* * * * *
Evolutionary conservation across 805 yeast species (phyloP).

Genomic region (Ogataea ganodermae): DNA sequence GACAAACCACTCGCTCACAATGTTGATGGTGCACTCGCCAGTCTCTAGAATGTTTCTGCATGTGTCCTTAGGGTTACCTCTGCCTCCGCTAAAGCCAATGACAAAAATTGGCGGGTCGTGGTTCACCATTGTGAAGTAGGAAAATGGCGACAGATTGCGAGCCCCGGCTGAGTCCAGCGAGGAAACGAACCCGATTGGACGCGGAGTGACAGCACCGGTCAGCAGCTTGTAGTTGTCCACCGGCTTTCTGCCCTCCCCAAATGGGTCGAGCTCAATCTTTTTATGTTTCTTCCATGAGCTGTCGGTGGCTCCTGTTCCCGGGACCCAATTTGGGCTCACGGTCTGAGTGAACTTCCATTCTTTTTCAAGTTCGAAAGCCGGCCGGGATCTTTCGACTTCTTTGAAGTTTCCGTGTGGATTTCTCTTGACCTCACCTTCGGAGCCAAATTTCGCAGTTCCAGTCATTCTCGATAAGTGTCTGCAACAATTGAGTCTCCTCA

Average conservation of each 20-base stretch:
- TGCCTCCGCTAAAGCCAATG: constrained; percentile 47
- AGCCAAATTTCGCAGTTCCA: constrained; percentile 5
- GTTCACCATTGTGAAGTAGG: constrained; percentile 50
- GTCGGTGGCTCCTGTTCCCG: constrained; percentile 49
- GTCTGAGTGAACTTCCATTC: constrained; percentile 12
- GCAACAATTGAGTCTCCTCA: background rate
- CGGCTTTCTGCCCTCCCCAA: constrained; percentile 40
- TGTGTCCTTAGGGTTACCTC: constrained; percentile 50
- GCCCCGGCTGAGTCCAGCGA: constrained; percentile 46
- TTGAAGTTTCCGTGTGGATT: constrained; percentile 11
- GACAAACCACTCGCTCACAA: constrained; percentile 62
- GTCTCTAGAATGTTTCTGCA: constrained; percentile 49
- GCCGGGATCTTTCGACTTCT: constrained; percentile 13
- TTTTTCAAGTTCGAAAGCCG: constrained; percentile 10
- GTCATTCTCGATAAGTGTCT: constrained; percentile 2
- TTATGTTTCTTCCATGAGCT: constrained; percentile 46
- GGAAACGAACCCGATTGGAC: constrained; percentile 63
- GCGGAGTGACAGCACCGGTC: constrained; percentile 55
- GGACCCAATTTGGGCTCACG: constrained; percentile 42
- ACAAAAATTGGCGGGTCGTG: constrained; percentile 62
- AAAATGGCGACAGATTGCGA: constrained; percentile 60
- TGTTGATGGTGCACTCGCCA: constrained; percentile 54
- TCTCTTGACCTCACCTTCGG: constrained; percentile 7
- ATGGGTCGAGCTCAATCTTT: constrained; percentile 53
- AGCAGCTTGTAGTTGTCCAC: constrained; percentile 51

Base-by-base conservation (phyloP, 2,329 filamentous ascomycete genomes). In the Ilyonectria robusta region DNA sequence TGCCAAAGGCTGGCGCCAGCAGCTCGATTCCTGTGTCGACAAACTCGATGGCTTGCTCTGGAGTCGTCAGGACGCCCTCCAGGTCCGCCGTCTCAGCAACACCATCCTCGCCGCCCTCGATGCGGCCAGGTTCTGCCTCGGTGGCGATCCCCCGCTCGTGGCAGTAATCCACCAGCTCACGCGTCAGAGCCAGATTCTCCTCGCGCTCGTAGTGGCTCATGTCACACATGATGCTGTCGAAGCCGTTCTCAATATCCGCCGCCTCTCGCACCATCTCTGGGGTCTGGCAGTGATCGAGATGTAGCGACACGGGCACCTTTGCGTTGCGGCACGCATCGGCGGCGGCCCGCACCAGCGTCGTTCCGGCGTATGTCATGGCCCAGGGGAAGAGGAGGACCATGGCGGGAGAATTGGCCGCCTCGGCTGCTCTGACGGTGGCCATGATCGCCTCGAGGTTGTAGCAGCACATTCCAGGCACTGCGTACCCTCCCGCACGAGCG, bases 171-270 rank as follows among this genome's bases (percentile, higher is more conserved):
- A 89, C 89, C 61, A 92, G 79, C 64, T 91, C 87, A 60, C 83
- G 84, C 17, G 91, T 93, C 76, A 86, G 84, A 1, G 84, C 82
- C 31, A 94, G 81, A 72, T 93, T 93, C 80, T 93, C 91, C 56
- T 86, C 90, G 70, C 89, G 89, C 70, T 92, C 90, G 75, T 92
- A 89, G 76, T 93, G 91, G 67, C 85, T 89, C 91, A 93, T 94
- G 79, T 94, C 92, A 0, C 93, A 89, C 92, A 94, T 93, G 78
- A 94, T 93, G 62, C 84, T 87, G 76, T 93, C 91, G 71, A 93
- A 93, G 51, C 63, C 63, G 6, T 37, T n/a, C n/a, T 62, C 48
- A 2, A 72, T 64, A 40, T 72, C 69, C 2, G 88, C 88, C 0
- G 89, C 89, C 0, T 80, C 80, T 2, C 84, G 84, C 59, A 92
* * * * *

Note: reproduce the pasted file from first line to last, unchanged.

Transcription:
Evolutionary conservation across 805 yeast species (phyloP).

Genomic region (Ogataea ganodermae): DNA sequence GACAAACCACTCGCTCACAATGTTGATGGTGCACTCGCCAGTCTCTAGAATGTTTCTGCATGTGTCCTTAGGGTTACCTCTGCCTCCGCTAAAGCCAATGACAAAAATTGGCGGGTCGTGGTTCACCATTGTGAAGTAGGAAAATGGCGACAGATTGCGAGCCCCGGCTGAGTCCAGCGAGGAAACGAACCCGATTGGACGCGGAGTGACAGCACCGGTCAGCAGCTTGTAGTTGTCCACCGGCTTTCTGCCCTCCCCAAATGGGTCGAGCTCAATCTTTTTATGTTTCTTCCATGAGCTGTCGGTGGCTCCTGTTCCCGGGACCCAATTTGGGCTCACGGTCTGAGTGAACTTCCATTCTTTTTCAAGTTCGAAAGCCGGCCGGGATCTTTCGACTTCTTTGAAGTTTCCGTGTGGATTTCTCTTGACCTCACCTTCGGAGCCAAATTTCGCAGTTCCAGTCATTCTCGATAAGTGTCTGCAACAATTGAGTCTCCTCA

Average conservation of each 20-base stretch:
- TGCCTCCGCTAAAGCCAATG: constrained; percentile 47
- AGCCAAATTTCGCAGTTCCA: constrained; percentile 5
- GTTCACCATTGTGAAGTAGG: constrained; percentile 50
- GTCGGTGGCTCCTGTTCCCG: constrained; percentile 49
- GTCTGAGTGAACTTCCATTC: constrained; percentile 12
- GCAACAATTGAGTCTCCTCA: background rate
- CGGCTTTCTGCCCTCCCCAA: constrained; percentile 40
- TGTGTCCTTAGGGTTACCTC: constrained; percentile 50
- GCCCCGGCTGAGTCCAGCGA: constrained; percentile 46
- TTGAAGTTTCCGTGTGGATT: constrained; percentile 11
- GACAAACCACTCGCTCACAA: constrained; percentile 62
- GTCTCTAGAATGTTTCTGCA: constrained; percentile 49
- GCCGGGATCTTTCGACTTCT: constrained; percentile 13
- TTTTTCAAGTTCGAAAGCCG: constrained; percentile 10
- GTCATTCTCGATAAGTGTCT: constrained; percentile 2
- TTATGTTTCTTCCATGAGCT: constrained; percentile 46
- GGAAACGAACCCGATTGGAC: constrained; percentile 63
- GCGGAGTGACAGCACCGGTC: constrained; percentile 55
- GGACCCAATTTGGGCTCACG: constrained; percentile 42
- ACAAAAATTGGCGGGTCGTG: constrained; percentile 62
- AAAATGGCGACAGATTGCGA: constrained; percentile 60
- TGTTGATGGTGCACTCGCCA: constrained; percentile 54
- TCTCTTGACCTCACCTTCGG: constrained; percentile 7
- ATGGGTCGAGCTCAATCTTT: constrained; percentile 53
- AGCAGCTTGTAGTTGTCCAC: constrained; percentile 51

Base-by-base conservation (phyloP, 2,329 filamentous ascomycete genomes). In the Ilyonectria robusta region DNA sequence TGCCAAAGGCTGGCGCCAGCAGCTCGATTCCTGTGTCGACAAACTCGATGGCTTGCTCTGGAGTCGTCAGGACGCCCTCCAGGTCCGCCGTCTCAGCAACACCATCCTCGCCGCCCTCGATGCGGCCAGGTTCTGCCTCGGTGGCGATCCCCCGCTCGTGGCAGTAATCCACCAGCTCACGCGTCAGAGCCAGATTCTCCTCGCGCTCGTAGTGGCTCATGTCACACATGATGCTGTCGAAGCCGTTCTCAATATCCGCCGCCTCTCGCACCATCTCTGGGGTCTGGCAGTGATCGAGATGTAGCGACACGGGCACCTTTGCGTTGCGGCACGCATCGGCGGCGGCCCGCACCAGCGTCGTTCCGGCGTATGTCATGGCCCAGGGGAAGAGGAGGACCATGGCGGGAGAATTGGCCGCCTCGGCTGCTCTGACGGTGGCCATGATCGCCTCGAGGTTGTAGCAGCACATTCCAGGCACTGCGTACCCTCCCGCACGAGCG, bases 171-270 rank as follows among this genome's bases (percentile, higher is more conserved):
- A 89, C 89, C 61, A 92, G 79, C 64, T 91, C 87, A 60, C 83
- G 84, C 17, G 91, T 93, C 76, A 86, G 84, A 1, G 84, C 82
- C 31, A 94, G 81, A 72, T 93, T 93, C 80, T 93, C 91, C 56
- T 86, C 90, G 70, C 89, G 89, C 70, T 92, C 90, G 75, T 92
- A 89, G 76, T 93, G 91, G 67, C 85, T 89, C 91, A 93, T 94
- G 79, T 94, C 92, A 0, C 93, A 89, C 92, A 94, T 93, G 78
- A 94, T 93, G 62, C 84, T 87, G 76, T 93, C 91, G 71, A 93
- A 93, G 51, C 63, C 63, G 6, T 37, T n/a, C n/a, T 62, C 48
- A 2, A 72, T 64, A 40, T 72, C 69, C 2, G 88, C 88, C 0
- G 89, C 89, C 0, T 80, C 80, T 2, C 84, G 84, C 59, A 92